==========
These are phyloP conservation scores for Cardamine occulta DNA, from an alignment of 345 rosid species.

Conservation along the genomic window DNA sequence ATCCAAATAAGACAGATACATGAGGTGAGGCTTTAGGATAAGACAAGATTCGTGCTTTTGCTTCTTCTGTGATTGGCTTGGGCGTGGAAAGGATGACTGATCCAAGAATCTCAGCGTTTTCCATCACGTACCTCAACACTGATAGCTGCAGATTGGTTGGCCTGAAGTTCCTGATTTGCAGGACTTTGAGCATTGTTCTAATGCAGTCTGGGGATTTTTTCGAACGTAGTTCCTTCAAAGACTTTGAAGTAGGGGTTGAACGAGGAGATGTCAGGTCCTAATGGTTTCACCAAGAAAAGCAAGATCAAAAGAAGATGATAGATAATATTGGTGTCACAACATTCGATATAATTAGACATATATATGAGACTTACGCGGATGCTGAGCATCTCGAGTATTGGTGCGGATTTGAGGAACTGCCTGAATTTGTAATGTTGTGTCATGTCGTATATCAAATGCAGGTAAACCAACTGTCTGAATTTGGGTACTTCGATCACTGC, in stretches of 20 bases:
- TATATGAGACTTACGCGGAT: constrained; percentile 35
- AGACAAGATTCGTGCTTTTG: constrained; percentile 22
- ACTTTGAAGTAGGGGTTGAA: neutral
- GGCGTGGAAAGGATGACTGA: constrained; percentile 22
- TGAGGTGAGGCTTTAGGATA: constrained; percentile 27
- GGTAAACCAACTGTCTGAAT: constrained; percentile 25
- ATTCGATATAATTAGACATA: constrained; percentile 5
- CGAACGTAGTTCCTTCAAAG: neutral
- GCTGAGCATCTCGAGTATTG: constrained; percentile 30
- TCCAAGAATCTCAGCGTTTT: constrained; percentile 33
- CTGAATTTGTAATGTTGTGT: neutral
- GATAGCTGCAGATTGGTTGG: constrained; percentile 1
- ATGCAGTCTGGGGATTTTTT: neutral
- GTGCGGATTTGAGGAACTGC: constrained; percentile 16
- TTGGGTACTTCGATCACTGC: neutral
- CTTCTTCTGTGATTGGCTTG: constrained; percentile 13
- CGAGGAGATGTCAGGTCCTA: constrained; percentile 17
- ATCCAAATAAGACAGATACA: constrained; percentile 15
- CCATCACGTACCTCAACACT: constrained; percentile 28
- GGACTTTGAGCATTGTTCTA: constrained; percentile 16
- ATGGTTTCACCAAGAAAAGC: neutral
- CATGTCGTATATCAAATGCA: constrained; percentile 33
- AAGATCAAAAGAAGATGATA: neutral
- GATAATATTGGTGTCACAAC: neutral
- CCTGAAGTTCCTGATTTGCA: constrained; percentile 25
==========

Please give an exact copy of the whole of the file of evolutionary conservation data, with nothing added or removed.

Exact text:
These are phyloP conservation scores for Cardamine occulta DNA, from an alignment of 345 rosid species.

Conservation along the genomic window DNA sequence ATCCAAATAAGACAGATACATGAGGTGAGGCTTTAGGATAAGACAAGATTCGTGCTTTTGCTTCTTCTGTGATTGGCTTGGGCGTGGAAAGGATGACTGATCCAAGAATCTCAGCGTTTTCCATCACGTACCTCAACACTGATAGCTGCAGATTGGTTGGCCTGAAGTTCCTGATTTGCAGGACTTTGAGCATTGTTCTAATGCAGTCTGGGGATTTTTTCGAACGTAGTTCCTTCAAAGACTTTGAAGTAGGGGTTGAACGAGGAGATGTCAGGTCCTAATGGTTTCACCAAGAAAAGCAAGATCAAAAGAAGATGATAGATAATATTGGTGTCACAACATTCGATATAATTAGACATATATATGAGACTTACGCGGATGCTGAGCATCTCGAGTATTGGTGCGGATTTGAGGAACTGCCTGAATTTGTAATGTTGTGTCATGTCGTATATCAAATGCAGGTAAACCAACTGTCTGAATTTGGGTACTTCGATCACTGC, in stretches of 20 bases:
- TATATGAGACTTACGCGGAT: constrained; percentile 35
- AGACAAGATTCGTGCTTTTG: constrained; percentile 22
- ACTTTGAAGTAGGGGTTGAA: neutral
- GGCGTGGAAAGGATGACTGA: constrained; percentile 22
- TGAGGTGAGGCTTTAGGATA: constrained; percentile 27
- GGTAAACCAACTGTCTGAAT: constrained; percentile 25
- ATTCGATATAATTAGACATA: constrained; percentile 5
- CGAACGTAGTTCCTTCAAAG: neutral
- GCTGAGCATCTCGAGTATTG: constrained; percentile 30
- TCCAAGAATCTCAGCGTTTT: constrained; percentile 33
- CTGAATTTGTAATGTTGTGT: neutral
- GATAGCTGCAGATTGGTTGG: constrained; percentile 1
- ATGCAGTCTGGGGATTTTTT: neutral
- GTGCGGATTTGAGGAACTGC: constrained; percentile 16
- TTGGGTACTTCGATCACTGC: neutral
- CTTCTTCTGTGATTGGCTTG: constrained; percentile 13
- CGAGGAGATGTCAGGTCCTA: constrained; percentile 17
- ATCCAAATAAGACAGATACA: constrained; percentile 15
- CCATCACGTACCTCAACACT: constrained; percentile 28
- GGACTTTGAGCATTGTTCTA: constrained; percentile 16
- ATGGTTTCACCAAGAAAAGC: neutral
- CATGTCGTATATCAAATGCA: constrained; percentile 33
- AAGATCAAAAGAAGATGATA: neutral
- GATAATATTGGTGTCACAAC: neutral
- CCTGAAGTTCCTGATTTGCA: constrained; percentile 25